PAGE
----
SIOUX FALLS, S.D. — Jay Sekulow, a high-profile conservative attorney and former impeachment lawyer for President Donald Trump, has join the state's lawsuit against Planned Parenthood, the state's governor and attorney general separately announced Wednesday, Sept. 15.
Sekulow and his staff at the American Center for Law and Justice have been retained to serve as co-counsel on the South Dakota legal team in litigating the case, Planned Parenthood v. Noem, before the U.S. 8th Circuit Court of Appeals, they said.
South Dakota is appealing an August federal court ruling that continued to block a portion of a state law requiring a pregnant woman to consult with a crisis pregnancy center before being allowed to choose to get an abortion. The law was passed by the South Dakota Legislature in early 2011 and months later, Planned Parenthood sued to block it.
Both Gov. Kristi Noem and Attorney General Jason Ravnsborg sent out press releases hailing Sekulow's retention to the legal team representing the state.
“Jay is a brilliant conservative legal mind,” said Noem in her news release. “He’s argued 12 Supreme Court cases, including several religious liberty and pro-life cases. He will bring the same tenacity to protecting unborn children here in South Dakota.”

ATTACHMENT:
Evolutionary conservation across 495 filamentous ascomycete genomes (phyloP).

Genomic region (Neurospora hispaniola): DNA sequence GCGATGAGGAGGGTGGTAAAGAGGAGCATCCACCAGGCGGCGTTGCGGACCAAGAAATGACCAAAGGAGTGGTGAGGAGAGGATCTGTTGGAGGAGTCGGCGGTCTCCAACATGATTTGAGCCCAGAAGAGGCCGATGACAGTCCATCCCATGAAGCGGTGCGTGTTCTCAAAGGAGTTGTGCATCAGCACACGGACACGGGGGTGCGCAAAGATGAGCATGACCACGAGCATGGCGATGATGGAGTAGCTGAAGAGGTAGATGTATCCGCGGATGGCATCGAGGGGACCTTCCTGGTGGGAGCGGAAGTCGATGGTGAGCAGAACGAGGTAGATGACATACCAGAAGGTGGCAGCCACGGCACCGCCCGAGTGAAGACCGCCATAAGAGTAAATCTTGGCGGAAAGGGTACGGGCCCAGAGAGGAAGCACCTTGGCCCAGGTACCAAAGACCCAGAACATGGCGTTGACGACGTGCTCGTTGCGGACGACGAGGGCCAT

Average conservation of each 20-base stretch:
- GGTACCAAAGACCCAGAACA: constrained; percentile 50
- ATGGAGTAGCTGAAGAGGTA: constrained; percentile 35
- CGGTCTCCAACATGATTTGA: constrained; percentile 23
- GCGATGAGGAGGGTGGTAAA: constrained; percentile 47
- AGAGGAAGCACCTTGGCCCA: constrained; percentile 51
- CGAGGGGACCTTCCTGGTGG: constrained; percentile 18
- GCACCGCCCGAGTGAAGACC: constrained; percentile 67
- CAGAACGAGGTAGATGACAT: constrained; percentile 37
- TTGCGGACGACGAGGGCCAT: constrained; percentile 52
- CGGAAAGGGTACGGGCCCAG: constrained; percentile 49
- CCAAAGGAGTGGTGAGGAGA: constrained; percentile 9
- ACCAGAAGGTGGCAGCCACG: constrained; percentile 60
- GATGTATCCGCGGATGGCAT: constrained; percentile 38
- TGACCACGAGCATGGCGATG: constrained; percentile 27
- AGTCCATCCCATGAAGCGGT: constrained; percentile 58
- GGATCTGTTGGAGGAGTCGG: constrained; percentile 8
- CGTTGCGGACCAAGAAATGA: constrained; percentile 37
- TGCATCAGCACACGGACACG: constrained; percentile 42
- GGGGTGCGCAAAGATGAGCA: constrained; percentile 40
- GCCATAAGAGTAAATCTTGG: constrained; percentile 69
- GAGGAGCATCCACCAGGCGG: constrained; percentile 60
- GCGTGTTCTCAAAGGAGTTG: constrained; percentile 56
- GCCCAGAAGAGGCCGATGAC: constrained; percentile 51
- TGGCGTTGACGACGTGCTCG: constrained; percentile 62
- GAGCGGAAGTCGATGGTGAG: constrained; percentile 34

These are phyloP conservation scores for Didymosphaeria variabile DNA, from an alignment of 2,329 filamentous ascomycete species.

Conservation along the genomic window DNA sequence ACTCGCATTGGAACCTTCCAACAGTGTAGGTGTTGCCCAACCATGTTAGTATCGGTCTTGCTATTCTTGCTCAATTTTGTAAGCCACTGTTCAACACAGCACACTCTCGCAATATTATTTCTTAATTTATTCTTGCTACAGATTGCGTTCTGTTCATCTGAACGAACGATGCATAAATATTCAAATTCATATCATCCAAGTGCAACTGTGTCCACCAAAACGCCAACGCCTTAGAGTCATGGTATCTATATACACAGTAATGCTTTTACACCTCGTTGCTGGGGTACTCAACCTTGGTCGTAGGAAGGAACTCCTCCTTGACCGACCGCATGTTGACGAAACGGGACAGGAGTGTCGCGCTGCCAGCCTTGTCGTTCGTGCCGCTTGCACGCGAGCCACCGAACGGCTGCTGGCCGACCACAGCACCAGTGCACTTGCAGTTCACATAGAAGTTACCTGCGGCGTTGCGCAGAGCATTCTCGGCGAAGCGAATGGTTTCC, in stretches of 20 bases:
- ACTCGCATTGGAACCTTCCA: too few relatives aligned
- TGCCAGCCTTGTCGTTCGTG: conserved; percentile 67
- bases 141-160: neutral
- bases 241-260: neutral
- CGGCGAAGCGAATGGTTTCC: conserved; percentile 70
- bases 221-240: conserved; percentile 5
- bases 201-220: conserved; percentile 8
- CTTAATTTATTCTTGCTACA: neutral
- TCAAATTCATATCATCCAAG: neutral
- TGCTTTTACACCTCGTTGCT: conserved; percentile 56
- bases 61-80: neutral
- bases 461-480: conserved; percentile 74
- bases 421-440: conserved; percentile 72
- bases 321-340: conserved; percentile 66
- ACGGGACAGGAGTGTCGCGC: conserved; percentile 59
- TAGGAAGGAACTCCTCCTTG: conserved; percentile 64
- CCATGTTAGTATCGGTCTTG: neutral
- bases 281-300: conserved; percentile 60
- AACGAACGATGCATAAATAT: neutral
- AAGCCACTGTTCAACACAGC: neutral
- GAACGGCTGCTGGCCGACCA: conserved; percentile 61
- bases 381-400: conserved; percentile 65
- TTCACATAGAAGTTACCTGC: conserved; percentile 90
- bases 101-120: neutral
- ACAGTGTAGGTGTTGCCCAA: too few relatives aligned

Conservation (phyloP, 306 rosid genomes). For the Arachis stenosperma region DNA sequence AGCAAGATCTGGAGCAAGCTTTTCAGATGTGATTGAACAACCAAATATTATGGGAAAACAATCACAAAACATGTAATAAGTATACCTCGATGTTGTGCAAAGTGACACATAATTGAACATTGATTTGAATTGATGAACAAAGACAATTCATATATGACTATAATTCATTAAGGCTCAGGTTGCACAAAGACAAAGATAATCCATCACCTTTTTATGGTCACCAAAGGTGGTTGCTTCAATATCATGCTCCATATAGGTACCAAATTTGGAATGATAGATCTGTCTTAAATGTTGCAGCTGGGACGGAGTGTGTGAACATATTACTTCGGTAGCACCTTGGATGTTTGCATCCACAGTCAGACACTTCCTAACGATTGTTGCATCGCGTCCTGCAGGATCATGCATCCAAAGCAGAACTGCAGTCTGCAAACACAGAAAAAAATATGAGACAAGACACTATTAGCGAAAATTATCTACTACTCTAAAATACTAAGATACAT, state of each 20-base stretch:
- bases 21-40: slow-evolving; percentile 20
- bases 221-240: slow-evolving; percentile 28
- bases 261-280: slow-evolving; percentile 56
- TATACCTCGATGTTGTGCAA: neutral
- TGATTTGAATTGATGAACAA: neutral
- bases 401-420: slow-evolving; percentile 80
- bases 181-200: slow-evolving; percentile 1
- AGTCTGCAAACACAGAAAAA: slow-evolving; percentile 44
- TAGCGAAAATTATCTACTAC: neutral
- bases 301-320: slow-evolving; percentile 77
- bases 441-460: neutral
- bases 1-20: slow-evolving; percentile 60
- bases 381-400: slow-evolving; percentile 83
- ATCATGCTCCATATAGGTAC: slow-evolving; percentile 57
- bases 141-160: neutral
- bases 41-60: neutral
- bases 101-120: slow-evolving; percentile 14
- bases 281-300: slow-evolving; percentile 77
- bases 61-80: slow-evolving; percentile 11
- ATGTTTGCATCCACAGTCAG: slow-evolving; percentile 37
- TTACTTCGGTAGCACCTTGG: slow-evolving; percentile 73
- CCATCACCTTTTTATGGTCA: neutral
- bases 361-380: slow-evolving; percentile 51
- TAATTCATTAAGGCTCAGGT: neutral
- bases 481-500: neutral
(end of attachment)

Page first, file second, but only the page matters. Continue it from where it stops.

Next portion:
Beyond Sekulow's Supreme Court experience and background, he also led Trump's legal team in his 2020 impeachment, in which Trump was acquitted.
“On behalf of the ACLJ, I am honored to represent Gov. Noem and the good people of South Dakota,” Sekulow said in Noem's press statement. “This common-sense legislation protects mothers and the unborn children."
Ravnsborg also released a statement hailing Sekulow's decision to join the case as co-counsel, saying he had consulted with Sekulow on the case and "as a result of our conversations," the attorney agreed to join the team.
"To that end, I have appointed Mr. Sekulow and his staff special assistant attorneys general to work alongside attorneys in the South Dakota Attorney General's Office to assist in preparing the state's case for the next stage of this litigation in the federal appeals courts," Ravnsborg said.